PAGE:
1. Take only the data you’ll need.When you travel internationally, you should take only what data you’ll need for business meetings—leave the rest at the office. Store the data you do take on a USB drive or SD card rather than your laptop or tablet. That way, if you get separated from your devices, you’ll still have your data. A final note on the subject of data: back it up before you go. Even if your devices or external data drive is lost, stolen, or corrupted by a virus, you’ll have a pristine copy waiting for you in the Cloud or at home.
2. Try to take “loaner” devices.Ask your IT department for a clean “loaner” laptop or smartphone to take on the trip. These devices contain minimal business data, helping to mitigate risk from the beginning of your trip to the end. If the laptop gets lost or stolen, the IT department knows exactly what data to safeguard; if you make it home with the devices, it’s a relatively easy task for IT to scrub them before allowing them to be used inside the business perimeter.
3. Upgrade firmware and software.Regardless of whether you choose to take a personal device or a company-issued one, it’s wise to look for firmware and software updates prior to leaving. Unpatched devices and platforms are more vulnerable to attacks than patched ones. Make sure to time the updates to complete before you land in your destination country, as you may need the added security in the airport and at customs.
4. Keep your devices with you.You should keep your laptop, smartphone and other gadgets with you at all times. While most people know to avoid leaving devices unattended in an airport or another public venue, few people realize that their hotel room may be equally as vulnerable. Carrying your gadgets with you will help ensure that the data they hold is kept safe from prying eyes.
5. Avoid using shared computers.Shared computers may be convenient but they’re prime targets for keylogging and other malicious activity. It’s best to avoid these public devices at all costs. If you absolutely must use a shared computer, stick to HTTPS web addresses, implement two-factor authentication (2FA) when possible, and stay away from sites that require you to log in or share personally identifying information. It’s an easy hop, skip and jump for hackers to traverse from that information to more critical data.
6. Eschew public Wi-Fi.Another problem area is public Wi-Fi. According to a recent survey, 50 percent of respondents access the internet through a public connection on a weekly basis. But while these hotspot connections are both handy and popular, they’re also extremely dangerous. With a few basic hacking skills, just about anyone can monitor your activity on a public network. If you do need to use an unsecured hotspot, access the internet through a Virtual Private Network (VPN), which will allow you to mask your IP and encrypt data sent over the connection.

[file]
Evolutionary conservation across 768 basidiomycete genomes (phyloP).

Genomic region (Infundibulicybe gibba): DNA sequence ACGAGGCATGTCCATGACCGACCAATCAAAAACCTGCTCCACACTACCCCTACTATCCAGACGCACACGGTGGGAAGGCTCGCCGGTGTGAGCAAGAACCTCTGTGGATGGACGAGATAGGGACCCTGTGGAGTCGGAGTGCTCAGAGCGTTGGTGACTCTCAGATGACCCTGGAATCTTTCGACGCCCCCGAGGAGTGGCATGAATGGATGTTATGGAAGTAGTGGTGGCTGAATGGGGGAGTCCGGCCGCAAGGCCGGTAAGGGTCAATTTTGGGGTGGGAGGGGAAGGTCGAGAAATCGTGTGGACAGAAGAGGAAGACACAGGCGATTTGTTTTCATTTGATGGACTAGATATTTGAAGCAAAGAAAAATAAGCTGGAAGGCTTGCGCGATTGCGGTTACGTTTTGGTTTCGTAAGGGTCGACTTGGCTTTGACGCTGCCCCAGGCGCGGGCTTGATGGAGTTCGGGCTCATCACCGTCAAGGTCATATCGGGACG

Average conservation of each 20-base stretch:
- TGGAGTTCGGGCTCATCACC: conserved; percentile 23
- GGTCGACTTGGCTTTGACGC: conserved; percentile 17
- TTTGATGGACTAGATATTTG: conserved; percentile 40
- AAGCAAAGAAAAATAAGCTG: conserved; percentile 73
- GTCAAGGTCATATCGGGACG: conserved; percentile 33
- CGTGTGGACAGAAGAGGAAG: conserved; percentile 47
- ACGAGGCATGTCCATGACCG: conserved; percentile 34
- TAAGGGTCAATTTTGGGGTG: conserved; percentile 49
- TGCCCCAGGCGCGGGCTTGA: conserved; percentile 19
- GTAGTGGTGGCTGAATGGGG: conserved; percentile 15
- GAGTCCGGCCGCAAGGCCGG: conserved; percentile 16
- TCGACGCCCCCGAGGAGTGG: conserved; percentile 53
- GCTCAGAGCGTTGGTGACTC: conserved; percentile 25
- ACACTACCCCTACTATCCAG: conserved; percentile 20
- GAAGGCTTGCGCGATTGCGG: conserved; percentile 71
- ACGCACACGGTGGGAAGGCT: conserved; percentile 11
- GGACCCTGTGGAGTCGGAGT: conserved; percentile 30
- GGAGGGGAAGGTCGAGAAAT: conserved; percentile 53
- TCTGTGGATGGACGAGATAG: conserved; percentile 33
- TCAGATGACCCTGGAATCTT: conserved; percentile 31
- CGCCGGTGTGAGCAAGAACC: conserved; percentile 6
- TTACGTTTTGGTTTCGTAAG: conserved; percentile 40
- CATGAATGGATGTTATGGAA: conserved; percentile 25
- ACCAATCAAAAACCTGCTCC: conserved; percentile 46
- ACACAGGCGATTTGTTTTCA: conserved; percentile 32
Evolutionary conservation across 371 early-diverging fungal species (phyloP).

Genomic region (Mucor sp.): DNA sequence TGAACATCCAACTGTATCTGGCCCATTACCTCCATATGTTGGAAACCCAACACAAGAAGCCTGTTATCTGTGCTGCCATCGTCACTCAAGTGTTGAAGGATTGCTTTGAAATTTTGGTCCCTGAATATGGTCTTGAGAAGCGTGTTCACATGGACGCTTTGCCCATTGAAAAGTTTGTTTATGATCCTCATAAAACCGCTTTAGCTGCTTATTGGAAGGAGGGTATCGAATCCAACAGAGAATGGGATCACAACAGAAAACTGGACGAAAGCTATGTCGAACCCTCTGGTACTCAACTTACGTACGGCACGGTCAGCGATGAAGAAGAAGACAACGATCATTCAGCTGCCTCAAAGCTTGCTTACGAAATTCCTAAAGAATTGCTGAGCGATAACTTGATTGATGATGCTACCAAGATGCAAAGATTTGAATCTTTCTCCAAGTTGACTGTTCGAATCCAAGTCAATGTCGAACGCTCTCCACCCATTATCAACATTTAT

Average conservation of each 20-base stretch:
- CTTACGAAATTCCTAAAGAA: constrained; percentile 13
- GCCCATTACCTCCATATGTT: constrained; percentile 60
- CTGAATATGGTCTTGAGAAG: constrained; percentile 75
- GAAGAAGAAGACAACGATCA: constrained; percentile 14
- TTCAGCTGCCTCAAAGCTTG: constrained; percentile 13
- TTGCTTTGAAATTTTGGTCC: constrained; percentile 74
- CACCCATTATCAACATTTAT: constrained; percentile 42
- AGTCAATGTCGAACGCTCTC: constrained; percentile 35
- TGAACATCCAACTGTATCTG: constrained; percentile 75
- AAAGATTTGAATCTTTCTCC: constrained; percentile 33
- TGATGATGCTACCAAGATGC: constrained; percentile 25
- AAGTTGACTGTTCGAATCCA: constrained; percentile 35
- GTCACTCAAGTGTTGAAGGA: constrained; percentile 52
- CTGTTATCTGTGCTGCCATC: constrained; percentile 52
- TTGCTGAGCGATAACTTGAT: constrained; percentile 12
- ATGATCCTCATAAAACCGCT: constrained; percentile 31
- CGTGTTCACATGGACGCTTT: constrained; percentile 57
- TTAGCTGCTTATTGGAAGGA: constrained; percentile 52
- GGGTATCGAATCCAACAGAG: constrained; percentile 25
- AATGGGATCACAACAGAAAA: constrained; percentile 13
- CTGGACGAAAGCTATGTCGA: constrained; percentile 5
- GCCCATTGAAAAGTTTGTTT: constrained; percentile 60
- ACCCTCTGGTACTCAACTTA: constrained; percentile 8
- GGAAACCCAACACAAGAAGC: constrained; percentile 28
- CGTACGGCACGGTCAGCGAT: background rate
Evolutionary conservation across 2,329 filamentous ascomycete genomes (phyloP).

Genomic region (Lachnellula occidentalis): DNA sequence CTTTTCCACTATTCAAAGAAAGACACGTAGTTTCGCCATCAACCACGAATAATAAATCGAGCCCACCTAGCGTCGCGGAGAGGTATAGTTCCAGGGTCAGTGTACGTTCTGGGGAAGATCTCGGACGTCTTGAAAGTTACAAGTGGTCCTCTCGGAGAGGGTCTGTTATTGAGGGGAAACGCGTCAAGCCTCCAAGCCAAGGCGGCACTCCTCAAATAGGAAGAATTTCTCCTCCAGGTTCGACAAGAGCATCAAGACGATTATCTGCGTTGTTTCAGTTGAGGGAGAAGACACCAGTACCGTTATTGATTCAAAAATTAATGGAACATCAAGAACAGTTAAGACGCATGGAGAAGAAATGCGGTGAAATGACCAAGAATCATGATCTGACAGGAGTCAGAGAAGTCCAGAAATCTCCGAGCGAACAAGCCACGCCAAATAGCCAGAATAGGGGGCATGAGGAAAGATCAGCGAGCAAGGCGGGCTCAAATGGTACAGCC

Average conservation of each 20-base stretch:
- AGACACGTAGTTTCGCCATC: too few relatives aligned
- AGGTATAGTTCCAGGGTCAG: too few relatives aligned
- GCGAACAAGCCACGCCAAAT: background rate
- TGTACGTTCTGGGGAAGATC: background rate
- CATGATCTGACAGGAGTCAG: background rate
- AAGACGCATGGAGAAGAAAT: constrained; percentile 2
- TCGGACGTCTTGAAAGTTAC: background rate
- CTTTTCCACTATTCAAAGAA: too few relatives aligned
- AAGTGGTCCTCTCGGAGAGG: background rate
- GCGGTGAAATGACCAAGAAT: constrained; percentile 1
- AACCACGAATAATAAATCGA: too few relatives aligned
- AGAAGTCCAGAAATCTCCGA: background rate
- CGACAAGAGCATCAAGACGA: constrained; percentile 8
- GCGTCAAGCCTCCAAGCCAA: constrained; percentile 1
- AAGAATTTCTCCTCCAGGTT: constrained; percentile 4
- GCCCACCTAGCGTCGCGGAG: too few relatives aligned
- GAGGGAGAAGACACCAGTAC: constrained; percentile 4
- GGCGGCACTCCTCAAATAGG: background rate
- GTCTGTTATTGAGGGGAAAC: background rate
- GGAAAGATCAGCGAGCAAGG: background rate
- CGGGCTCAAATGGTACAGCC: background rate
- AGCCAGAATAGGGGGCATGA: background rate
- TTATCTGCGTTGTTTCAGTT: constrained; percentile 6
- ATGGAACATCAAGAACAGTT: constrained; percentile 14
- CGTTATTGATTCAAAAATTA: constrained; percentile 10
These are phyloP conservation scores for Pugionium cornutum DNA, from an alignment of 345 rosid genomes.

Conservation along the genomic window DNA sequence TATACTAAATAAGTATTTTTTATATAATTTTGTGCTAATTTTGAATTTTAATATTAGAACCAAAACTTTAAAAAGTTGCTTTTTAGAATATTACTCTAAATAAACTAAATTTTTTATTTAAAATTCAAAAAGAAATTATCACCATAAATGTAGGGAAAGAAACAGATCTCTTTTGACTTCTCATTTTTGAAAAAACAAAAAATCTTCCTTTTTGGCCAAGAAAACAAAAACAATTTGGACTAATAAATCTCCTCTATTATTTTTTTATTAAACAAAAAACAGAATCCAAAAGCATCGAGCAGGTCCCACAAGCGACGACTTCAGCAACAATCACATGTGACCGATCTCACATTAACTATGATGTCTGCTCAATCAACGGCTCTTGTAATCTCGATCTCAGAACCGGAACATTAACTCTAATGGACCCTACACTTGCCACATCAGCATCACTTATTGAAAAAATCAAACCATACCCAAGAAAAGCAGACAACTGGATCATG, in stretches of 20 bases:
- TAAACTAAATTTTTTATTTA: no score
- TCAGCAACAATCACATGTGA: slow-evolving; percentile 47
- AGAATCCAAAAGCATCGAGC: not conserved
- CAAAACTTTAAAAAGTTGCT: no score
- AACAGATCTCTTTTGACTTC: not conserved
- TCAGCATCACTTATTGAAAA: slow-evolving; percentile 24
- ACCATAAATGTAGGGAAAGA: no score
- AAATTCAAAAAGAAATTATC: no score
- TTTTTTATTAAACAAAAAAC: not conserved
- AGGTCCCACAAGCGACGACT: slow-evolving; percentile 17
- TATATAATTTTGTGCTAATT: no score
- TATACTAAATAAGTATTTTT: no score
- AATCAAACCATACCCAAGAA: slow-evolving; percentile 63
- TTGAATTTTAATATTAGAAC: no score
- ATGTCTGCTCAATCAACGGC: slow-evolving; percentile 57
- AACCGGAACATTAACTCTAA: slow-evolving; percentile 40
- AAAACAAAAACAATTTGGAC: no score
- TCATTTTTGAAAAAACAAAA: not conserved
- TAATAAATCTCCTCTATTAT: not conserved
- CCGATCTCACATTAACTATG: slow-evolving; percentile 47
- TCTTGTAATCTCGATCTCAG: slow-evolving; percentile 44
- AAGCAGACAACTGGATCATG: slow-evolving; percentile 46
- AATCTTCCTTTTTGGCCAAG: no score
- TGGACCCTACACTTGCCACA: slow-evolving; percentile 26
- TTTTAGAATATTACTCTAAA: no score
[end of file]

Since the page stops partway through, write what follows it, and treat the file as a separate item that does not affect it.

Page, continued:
7. Encrypt and password-protect everything.Encrypt everything: devices, data, phone calls, social networking and online chats. When you encode your data, however, be aware that some nations consider encryption to be illegal. As such, try to stay abreast of the restrictions in your destination country and be prepared to decrypt your devices upon request at customs. Even if you can’t encrypt everything, you should practice password safety. Change your passwords before you leave on the trip, and make sure that you follow best password practices on every account. If you don’t already use pin codes or biometric identifiers on your smartphone, now’s the time to start.
8. Use low-tech solutions to combat high-tech problems.Data security doesn’t always have to be expensive—it’s amazing how easily you can foil a hacker with a piece of tape placed over your laptop’s camera. Equally simple is a privacy screen, a thin screen cover that limits how much of your computer display can be seen from the side. If you want more high-tech solutions, those are available, too. For example, you can invest in RFID-blocking wallets to keep financial data and personal information secure.
9. Be aware of your surroundings.Finally, the best thing to do is remain vigilant. Anytime you travel internationally, assume you’re already in the defensive position. It’s your responsibility to keep your business’ information safe, so use common sense and stay aware of where you are and who’s around you. Corporate data breaches can be costly, but your company doesn’t have to be a victim. If you follow the nine tips outlined above, you can help keep your business data secure and safe anywhere you go, be it across town or around the world.